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Sherry Simon (from left), grandson Noah Simon, husband George Simon and Jill Miller read through Sicilian and Italian recipes March 2 at Christ the King in Little Rock’s Family Life Center. The baked goods will be placed on the St. Joseph altar for an Italian celebration of St. Joseph’s feast day March 19. (Katie Zakrzewski) (Left to right) Roz Rector, Mike Kelley and Janie Kelley sift flour as they prepare ingredients for baking March 2 at the Christ the King Family Life Center in Little Rock. (Katie Zakrzewski) Janie and Mike Kelley read copies of recipes from Mike’s family cookbook before Italian Club members arrive March 2 at the Christ the King in Little Rock Family Life Center. (Katie Zakrzewski) Sherry Simon smiles as she puts a tray of spice cookies into the oven of the Family Life Center at Christ the King in Little Rock March 2. The spice cookies, called “Connie’s Spice Cookies” in Mike Kelley’s family cookbook, contain ingredients such as cloves and vanilla. (Katie Zakrzewski) Roz Rector places sesame seed cookies called “Dead Man’s Bones” on a tray to be placed in the oven. The dough is “rolled into the thickness of a man’s thumb, cut into two inches” and rolled in toasted sesame seeds before baking. A note on the recipe says, “These take a lot of luck and something we don’t get a lot of in Louisiana — dry weather.” (Katie Zakrzewski) Italian club members mix and knead the dough before cutting and rolling it into various shapes before baking at the Christ the King Family Life Center in Little Rock March 2. (Katie Zakrzewski) Volunteers make a chocolate variant of the spice cookies from Mike Kelley’s family cookbook March 2 in the Christ the King Family Life Center in Little Rock. (Katie Zakrzewski) Janie Kelley and Roz Rector cut the dough used to make “Dead Man’s Bones” cookies into two inches, with the “thickness of a man’s thumb” March 2 in the Christ the King Family Life Center in Little Rock. (Katie Zakrzewski) After being rolled in toasted sesame seeds and placed in the oven for 12-16 minutes, dozens of the “Dead Man’s Bones” cookies are placed on a sheet to cool. The treats will adorn the St. Joseph altar at Christ the King Church in Little Rock March 19. (Katie Zakrzewski)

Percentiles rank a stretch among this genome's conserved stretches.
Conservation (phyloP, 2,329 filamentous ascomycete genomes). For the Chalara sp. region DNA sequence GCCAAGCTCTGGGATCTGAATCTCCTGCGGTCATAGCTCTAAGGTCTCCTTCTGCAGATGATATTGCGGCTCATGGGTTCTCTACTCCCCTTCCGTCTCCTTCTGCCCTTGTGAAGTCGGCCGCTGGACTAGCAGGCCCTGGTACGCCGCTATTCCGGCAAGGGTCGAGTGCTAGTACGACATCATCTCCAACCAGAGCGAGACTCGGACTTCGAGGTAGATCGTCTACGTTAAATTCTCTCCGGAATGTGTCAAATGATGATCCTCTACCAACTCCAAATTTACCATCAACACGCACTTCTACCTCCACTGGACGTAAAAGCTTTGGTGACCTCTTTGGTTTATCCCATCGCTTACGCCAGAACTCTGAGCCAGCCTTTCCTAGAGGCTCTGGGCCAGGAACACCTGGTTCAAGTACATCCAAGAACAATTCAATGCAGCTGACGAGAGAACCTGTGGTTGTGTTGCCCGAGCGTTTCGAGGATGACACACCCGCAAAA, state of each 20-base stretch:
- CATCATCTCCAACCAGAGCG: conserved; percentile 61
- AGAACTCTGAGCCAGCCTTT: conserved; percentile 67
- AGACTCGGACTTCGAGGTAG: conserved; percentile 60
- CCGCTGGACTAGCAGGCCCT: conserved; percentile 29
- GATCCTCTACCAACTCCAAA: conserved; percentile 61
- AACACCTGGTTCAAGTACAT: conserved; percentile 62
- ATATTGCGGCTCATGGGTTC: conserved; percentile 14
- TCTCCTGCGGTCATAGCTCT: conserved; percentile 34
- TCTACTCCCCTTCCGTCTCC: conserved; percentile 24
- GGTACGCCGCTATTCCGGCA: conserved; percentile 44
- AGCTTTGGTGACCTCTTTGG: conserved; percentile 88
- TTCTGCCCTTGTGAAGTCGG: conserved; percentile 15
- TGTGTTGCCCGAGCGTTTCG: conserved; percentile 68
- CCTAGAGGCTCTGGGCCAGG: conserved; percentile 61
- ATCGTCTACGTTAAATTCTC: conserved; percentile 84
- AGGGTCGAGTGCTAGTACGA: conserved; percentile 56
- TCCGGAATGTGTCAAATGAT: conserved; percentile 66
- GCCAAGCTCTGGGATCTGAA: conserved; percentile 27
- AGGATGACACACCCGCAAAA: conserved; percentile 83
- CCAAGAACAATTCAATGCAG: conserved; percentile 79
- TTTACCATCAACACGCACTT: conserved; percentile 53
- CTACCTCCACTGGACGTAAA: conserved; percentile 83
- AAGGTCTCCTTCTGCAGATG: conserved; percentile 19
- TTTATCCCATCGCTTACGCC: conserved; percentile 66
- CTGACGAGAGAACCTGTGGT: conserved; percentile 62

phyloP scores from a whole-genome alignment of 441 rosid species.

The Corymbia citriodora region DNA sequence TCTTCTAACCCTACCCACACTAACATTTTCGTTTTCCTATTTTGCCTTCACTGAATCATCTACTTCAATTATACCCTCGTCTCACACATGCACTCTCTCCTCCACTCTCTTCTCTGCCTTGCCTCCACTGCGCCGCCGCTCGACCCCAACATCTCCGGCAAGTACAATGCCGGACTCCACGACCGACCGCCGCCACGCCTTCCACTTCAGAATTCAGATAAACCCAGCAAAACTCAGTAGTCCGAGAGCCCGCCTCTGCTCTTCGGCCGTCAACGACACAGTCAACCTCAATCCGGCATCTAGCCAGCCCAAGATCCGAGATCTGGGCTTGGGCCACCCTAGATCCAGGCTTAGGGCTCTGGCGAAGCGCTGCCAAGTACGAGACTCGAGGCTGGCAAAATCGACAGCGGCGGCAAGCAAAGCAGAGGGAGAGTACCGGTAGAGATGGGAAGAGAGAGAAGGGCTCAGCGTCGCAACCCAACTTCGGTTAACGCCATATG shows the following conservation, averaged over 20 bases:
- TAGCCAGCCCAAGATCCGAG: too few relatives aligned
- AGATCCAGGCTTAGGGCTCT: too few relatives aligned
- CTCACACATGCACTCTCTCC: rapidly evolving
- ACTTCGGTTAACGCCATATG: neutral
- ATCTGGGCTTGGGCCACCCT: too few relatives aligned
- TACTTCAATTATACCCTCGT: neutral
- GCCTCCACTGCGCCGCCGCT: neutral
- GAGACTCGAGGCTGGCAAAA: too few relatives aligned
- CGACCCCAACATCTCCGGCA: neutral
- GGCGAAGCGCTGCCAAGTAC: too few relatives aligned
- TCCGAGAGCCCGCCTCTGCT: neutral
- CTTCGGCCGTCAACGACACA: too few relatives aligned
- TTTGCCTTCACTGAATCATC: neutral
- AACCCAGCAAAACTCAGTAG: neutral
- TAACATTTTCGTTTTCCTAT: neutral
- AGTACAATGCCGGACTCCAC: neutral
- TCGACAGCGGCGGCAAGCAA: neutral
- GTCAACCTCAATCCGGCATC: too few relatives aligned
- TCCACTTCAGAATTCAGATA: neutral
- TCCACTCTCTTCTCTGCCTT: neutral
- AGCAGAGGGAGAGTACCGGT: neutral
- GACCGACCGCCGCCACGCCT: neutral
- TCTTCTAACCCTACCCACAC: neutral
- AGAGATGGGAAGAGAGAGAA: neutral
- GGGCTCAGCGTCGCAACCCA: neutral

LR Italian club bakes sweet treats for St. Joseph’s day

Central Arkansas parish club honors heritage, religious tradition by baking goodies

Published: March 5, 2024      
Members of Christ the King Church in Little Rock’s Italian Club make Italian goodies from scratch March 2. Participants baked recipes from parishioner Mike Kelley’s personal family cookbook to decorate the St. Joseph altar March 19. (Katie Zakrzewski)

Italian rock music blared from a speaker in the Family Life Center of Christ the King Church in Little Rock on the morning of March 2. 

Around a dozen parishioners — with last names like Volpi, Morello and Bertasi — gathered to bake Italian sweets in preparation for the feast day of St. Joseph, March 19, in between snack breaks to try Mike Kelley’s fava bean soup. 

The Italian Club at Christ the King was created in 2019, with the year of St. Joseph around the corner.

“In 2019, before the beginning of the year of St. Joseph in 2020, then-Father Erik Pohlmeier had wanted to do something for the feast day of St. Joseph,” said parishioner Janie Kelley, wife of Mike Kelley. “And he knew about the St. Joseph’s altar, which is a very Italian thing, and my husband was big into doing that. He’s from New Orleans, so they have St. Joseph altars.”

Several Italian parishioners had gathered to eat Kelley’s pasta and were contemplating ways to honor St. Joseph. That’s when Roz Rector, a Christ the King parishioner and wife of Deacon Mike Rector, had an idea. 

“We were eating pasta and talking about being Italian and how cool this was, and I said, ‘We should start an Italian club — the Christ the King Italian Club,’” Rector said. “That’s how we started. … We started reaching out to all of the people we knew at the parish who were Italian, and it started by eating Mike (Kelley)’s pasta.” 

Soon the club had nearly 15 members. Mike Kelley, a New Orleans native whose mother’s family is Italian and often cooked using recipes written in Italian, shared an idea for a St. Joseph altar. 

St. Joseph altars started several centuries ago in Sicily during a severe drought and subsequent famine. 

“They asked for the intercession of St. Joseph, (whose feast day is) celebrated March 19, which is Father’s Day in Italy. They soon had an abundant crop of fava beans. And they grew like crazy. They literally survived off of fava beans. That’s why I’m making this,” Mike Kelley said, gesturing to the large simmering pot of fava bean soup. “This is part of it — it makes sense.”

Throughout the centuries, the Catholic tradition spread to New Orleans, an annual tradition Mike grew up around.